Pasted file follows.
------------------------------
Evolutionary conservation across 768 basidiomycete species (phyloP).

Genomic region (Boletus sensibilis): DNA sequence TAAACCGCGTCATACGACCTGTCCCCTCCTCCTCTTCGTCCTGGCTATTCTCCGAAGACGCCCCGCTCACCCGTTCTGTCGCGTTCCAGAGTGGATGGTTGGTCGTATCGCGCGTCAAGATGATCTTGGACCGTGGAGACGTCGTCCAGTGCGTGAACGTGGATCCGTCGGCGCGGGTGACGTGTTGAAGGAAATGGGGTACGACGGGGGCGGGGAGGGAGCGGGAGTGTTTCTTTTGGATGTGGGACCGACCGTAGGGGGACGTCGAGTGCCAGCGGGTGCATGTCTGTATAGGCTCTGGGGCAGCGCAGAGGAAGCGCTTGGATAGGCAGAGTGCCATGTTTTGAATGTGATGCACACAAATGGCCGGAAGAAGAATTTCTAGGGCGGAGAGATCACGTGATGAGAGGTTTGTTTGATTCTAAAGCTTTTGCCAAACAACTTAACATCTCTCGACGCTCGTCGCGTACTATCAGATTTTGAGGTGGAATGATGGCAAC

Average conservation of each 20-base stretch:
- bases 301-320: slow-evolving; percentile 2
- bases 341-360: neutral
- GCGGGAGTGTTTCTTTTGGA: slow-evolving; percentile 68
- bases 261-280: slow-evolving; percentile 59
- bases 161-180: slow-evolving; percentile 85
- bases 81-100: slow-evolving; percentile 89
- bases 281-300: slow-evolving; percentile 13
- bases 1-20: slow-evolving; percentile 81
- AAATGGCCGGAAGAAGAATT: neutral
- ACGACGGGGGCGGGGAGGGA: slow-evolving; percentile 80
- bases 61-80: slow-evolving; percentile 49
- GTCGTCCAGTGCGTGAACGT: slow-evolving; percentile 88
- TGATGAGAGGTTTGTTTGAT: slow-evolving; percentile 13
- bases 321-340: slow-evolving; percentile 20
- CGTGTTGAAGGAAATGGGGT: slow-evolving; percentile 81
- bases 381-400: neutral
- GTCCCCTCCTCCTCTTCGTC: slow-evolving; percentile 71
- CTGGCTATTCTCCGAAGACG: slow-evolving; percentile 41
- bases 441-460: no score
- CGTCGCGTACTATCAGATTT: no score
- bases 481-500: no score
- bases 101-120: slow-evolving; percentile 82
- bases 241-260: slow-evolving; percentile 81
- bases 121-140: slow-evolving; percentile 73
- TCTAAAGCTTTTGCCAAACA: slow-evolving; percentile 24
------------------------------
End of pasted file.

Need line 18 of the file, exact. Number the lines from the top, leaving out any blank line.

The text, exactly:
- CGTGTTGAAGGAAATGGGGT: slow-evolving; percentile 81